Photonics, Volume 2. Nanophotonic Structures and Materials. A Wiley-Science Wise Co-Publication

  • ID: 2616964
  • Book
  • 424 Pages
  • John Wiley and Sons Ltd
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Discusses the basic physical principles underlying the science and technology of nanophotonics, its materials and structures

This volume presents nanophotonic structures and Materials. Nanophotonics is photonic science and technology that utilizes light/matter interactions on the nanoscale where researchers are discovering new phenomena and developing techniques that go well beyond what is possible with conventional photonics and electronics.The topics discussed in this volume are: Cavity Photonics; Cold Atoms and Bose–Einstein Condensates; Displays; E–paper; Graphene; Integrated Photonics; Liquid Crystals; Metamaterials; Micro–and Nanostructure Fabrication; Nanomaterials; Nanotubes; Plasmonics; Quantum Dots; Spintronics; Thin Film Optics

Comprehensive and accessible coverage of the whole of modern photonics

Emphasizes processes and applications that specifically exploit photon attributes of light

Deals with the rapidly advancing area of modern optics

Chapters are written by top scientists in their field

Written for the graduate level student in physical sciences; Industrial and academic researchers in photonics, graduate students in the area; College lecturers, educators, policymakers, consultants, Scientific and technical libraries, government laboratories, NIH.

David L. Andrews leads research on fundamental molecular photonics and energy transport, optomechanical forces and nonlinear optical phenomena. He has over 160 research papers and also eight books to his name – including the widely adopted textbook Lasers in Chemistry. The current focus of his research group is on novel mechanisms for optical nanomanipulation and switching, and light–harvesting in nanostructured molecular systems. The group enjoys strong international links, particularly with groups in Canada, Lithuania, New Zealand and the United States. Andrews is a Fellow of the Royal Society of Chemistry, and a Fellow of the Institute of Physics, and he is the inaugural Chair of the SPIE Nanotechnology Technical Group.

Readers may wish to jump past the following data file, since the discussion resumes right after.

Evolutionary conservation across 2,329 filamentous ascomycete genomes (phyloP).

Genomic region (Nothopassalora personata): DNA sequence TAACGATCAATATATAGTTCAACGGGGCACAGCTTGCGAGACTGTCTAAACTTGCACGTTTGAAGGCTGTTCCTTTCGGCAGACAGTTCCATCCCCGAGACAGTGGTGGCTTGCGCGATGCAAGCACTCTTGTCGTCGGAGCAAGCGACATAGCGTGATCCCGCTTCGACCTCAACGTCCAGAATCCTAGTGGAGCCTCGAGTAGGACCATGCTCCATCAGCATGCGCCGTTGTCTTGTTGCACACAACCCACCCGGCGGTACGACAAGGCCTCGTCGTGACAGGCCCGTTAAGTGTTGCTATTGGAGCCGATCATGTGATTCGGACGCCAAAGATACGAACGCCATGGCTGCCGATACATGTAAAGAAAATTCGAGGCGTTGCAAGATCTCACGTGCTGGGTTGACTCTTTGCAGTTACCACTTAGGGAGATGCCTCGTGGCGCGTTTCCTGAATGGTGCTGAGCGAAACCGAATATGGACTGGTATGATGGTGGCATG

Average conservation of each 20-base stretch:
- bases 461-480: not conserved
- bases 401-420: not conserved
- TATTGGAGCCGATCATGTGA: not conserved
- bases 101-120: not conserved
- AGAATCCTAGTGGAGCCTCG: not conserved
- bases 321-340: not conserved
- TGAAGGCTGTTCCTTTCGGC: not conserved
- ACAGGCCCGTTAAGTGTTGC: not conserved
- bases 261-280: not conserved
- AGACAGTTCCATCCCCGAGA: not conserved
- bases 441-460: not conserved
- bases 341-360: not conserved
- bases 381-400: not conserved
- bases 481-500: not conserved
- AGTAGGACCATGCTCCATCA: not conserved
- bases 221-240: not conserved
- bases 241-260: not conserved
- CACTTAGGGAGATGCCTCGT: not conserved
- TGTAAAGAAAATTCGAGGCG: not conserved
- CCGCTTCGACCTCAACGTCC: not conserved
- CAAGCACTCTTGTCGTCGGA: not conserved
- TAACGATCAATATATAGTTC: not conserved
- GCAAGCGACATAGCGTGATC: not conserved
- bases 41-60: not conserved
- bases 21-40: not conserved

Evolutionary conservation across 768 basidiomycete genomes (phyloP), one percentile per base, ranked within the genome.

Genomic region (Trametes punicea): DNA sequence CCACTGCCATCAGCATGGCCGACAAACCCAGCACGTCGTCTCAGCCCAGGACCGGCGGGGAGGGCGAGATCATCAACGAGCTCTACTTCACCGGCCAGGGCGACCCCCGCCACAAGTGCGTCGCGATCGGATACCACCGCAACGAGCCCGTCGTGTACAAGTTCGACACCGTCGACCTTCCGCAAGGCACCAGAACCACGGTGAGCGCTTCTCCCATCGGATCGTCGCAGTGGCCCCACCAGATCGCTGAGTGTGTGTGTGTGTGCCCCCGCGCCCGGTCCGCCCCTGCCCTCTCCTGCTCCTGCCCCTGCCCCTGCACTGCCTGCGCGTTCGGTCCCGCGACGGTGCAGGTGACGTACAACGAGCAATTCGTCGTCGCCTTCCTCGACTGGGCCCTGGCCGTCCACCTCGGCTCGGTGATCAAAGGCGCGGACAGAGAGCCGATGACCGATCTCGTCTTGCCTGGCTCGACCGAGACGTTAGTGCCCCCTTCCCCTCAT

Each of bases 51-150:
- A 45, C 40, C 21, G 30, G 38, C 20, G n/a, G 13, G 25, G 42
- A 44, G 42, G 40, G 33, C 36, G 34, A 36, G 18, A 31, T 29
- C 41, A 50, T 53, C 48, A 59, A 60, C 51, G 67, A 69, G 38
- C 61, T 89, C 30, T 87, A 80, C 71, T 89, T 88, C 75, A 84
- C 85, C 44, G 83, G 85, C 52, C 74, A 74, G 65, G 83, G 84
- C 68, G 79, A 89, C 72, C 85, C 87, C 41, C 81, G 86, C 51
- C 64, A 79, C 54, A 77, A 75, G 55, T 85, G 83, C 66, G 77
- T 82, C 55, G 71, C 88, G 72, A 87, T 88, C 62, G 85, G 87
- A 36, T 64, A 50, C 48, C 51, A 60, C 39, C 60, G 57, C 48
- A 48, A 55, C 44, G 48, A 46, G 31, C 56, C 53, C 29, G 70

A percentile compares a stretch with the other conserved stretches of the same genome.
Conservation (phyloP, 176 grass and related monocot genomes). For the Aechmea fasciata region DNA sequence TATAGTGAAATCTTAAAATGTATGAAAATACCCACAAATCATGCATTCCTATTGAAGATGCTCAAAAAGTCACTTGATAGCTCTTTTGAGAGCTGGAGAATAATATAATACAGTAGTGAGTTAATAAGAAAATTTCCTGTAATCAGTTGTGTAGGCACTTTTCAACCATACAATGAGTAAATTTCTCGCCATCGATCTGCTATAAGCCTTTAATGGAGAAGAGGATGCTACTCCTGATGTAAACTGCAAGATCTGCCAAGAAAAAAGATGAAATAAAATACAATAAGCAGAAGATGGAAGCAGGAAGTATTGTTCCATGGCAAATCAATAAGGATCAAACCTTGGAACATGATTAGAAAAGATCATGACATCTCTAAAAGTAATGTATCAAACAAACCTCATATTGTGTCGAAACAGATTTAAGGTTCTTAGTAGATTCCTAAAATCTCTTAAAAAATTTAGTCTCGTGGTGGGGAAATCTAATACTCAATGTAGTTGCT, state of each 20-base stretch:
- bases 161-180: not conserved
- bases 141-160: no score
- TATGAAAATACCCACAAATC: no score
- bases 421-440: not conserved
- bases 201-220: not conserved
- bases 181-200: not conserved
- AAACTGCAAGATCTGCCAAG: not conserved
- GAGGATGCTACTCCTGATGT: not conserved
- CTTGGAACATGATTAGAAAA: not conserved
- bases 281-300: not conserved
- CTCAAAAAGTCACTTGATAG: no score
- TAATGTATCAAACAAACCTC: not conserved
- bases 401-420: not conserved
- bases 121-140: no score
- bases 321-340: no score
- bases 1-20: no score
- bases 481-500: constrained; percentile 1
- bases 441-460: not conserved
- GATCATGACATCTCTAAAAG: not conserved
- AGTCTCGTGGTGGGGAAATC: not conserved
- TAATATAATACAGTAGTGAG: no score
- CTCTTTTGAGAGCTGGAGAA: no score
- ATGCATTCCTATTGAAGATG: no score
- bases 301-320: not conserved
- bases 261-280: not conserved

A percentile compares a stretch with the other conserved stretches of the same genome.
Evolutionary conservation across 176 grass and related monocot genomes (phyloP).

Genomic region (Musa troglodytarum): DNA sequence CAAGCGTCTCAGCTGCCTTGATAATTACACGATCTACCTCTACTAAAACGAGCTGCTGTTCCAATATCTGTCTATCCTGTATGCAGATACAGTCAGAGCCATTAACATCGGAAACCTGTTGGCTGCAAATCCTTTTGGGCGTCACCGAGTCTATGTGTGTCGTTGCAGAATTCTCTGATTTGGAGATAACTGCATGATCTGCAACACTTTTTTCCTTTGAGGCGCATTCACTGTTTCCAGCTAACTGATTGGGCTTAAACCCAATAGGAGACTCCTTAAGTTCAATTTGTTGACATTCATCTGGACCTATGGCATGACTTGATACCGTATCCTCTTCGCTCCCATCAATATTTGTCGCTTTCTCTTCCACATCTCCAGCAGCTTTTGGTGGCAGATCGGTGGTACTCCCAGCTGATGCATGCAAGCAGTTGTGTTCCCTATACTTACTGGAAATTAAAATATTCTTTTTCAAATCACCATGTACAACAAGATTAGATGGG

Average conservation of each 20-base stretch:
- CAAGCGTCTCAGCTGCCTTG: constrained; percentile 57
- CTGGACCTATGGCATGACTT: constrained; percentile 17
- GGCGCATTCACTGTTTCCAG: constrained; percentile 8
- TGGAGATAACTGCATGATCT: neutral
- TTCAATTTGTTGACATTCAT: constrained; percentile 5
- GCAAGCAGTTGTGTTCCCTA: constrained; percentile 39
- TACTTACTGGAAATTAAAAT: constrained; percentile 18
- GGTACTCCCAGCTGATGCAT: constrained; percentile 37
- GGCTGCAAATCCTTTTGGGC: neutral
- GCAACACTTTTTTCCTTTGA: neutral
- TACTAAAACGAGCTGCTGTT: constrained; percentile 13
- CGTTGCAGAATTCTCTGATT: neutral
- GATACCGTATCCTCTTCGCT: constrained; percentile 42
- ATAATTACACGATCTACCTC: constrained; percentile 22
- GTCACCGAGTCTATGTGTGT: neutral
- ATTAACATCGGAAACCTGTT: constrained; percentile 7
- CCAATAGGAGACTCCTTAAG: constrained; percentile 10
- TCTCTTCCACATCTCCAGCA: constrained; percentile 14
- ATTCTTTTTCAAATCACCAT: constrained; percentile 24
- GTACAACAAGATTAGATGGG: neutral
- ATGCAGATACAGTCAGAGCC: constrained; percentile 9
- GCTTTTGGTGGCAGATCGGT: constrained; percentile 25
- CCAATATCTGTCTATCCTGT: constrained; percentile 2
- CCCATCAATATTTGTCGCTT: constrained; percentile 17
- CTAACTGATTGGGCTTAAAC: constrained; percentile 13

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List of Contributors ix

Preface xi

1 Silicon Photonics 1Wim Bogaerts

1.1 Introduction 1

1.2 Applications 1

1.3 Optical Functions 3

1.4 Silicon Photonics Technology 10

1.5 Conclusion 15

References 15

2 Cavity Photonics 21J.Mørk P. T. Kristensen P. Kaer M. Heuck Y. Yu and N. Gregersen

2.1 Introduction 21

2.2 Cavity Fundamentals 22

2.3 Cavity–Based Switches 26

2.4 Emitters in Cavities 32

2.5 Nanocavity Lasers and LEDs 42

2.6 Summary 46

Acknowledgments 47

References 47

3 Metamaterials: State–of–the Art and Future Directions 53Natalia M. Litchinitser and Vladimir M. Shalaev

3.1 Introduction 53

3.2 Negative–Index Materials 54

3.3 Magnetic Metamaterials 59

3.4 Graded–Index Transition Metamaterials 62

3.5 Transformation Optics 70

3.6 Metasurfaces 75

References 78

4 Quantum Nanoplasmonics 85Mark I. Stockman

4.1 Introduction 85

4.2 Spaser and Nanoplasmonics with Gain 86

4.3 Adiabatic Hot–Electron Nanoscopy 118

Acknowledgments 125

References 125

5 Dielectric Photonic Crystals 133Robert H. Lipson

5.1 Introduction 133

5.2 Fundamentals 134

5.3 Fabrication Methods and Materials 145

5.4 Applications 154

5.5 Conclusions 159

References 159

6 Quantum Dots 169Stanley Tsao and Manijeh Razeghi

6.1 Introduction 169

6.2 Quantum Dots for Infrared Detection 175

6.3 Quantum Dot Growth 179

6.4 Device Fabrication and Measurement Procedures 184

6.5 Gallium Arsenide Based Quantum Dot Detectors 186

6.6 Indium Phosphide–Based Quantum Dot Detectors 198

6.7 Colloidal Quantum Dots 215

6.8 Conclusion 216

References 217

7 Magnetic Control of Spin in Molecular Photonics 221Eitan Ehrenfreund and Z. Valy Vardeny

7.1 Introduction 221

7.2 A Survey of the Magneto–Electroluminescence in OLEDs 222

7.3 Organic MEL at Small Magnetic Fields; Compass Effect 232

7.4 Magnetic Field Effect on Excited State Spectroscopies in Organic Semiconductor Films 236

7.5 Basic Quantum Mechanical Models Based on Spin–Mixing Manipulation by Magnetic Fields 246

7.6 Summary 254

Acknowledgments 255

References 255

8 Thin–Film Molecular Nanophotonics 261Tetsuzo Yoshimura

8.1 Introduction 261

8.2 Molecular Assembling for Nanoscale Tailored Structures 262

8.3 Molecular Layer Deposition 264

8.4 Organic Multiple Quantum Dots (MQDs) 267

8.5 Self–Organized Lightwave Network 283

8.6 Proposed Applications 292

8.7 Summary 305

References 305

9 Light–Harvesting Materials for Organic Electronics 311Damien Joly Juan Luis Delgado Carmen Atienza and Nazario Martín

9.1 Introduction 311

9.2 Photoinduced Electron Transfer (PET) in Artificial Photosynthetic Systems 313

9.3 Fullerenes for Organic Photovoltaics 323

9.4 Molecular Wires 330

9.5 Conclusions 335

Acknowledgments 335

References 336

10 Recent Advances in Metal Oxide–Based Photoelectrochemical Hydrogen Production 343Bob C. Fitzmorris and Jin Z. Zhang

10.1 Introduction 343

10.2 Materials for PEC Hydrogen Production 346

10.3 Conclusion 362

References 363

11 Optical Control of Cold Atoms and Artificial Electromagnetism 371Gediminas Juzeliu¯nas and Patrik Öberg

11.1 Introduction 371

11.2 Atomic Bose Einstein Condensates 372

11.3 Optical Forces on Atoms 376

References 393

Index 401

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David L. Andrews
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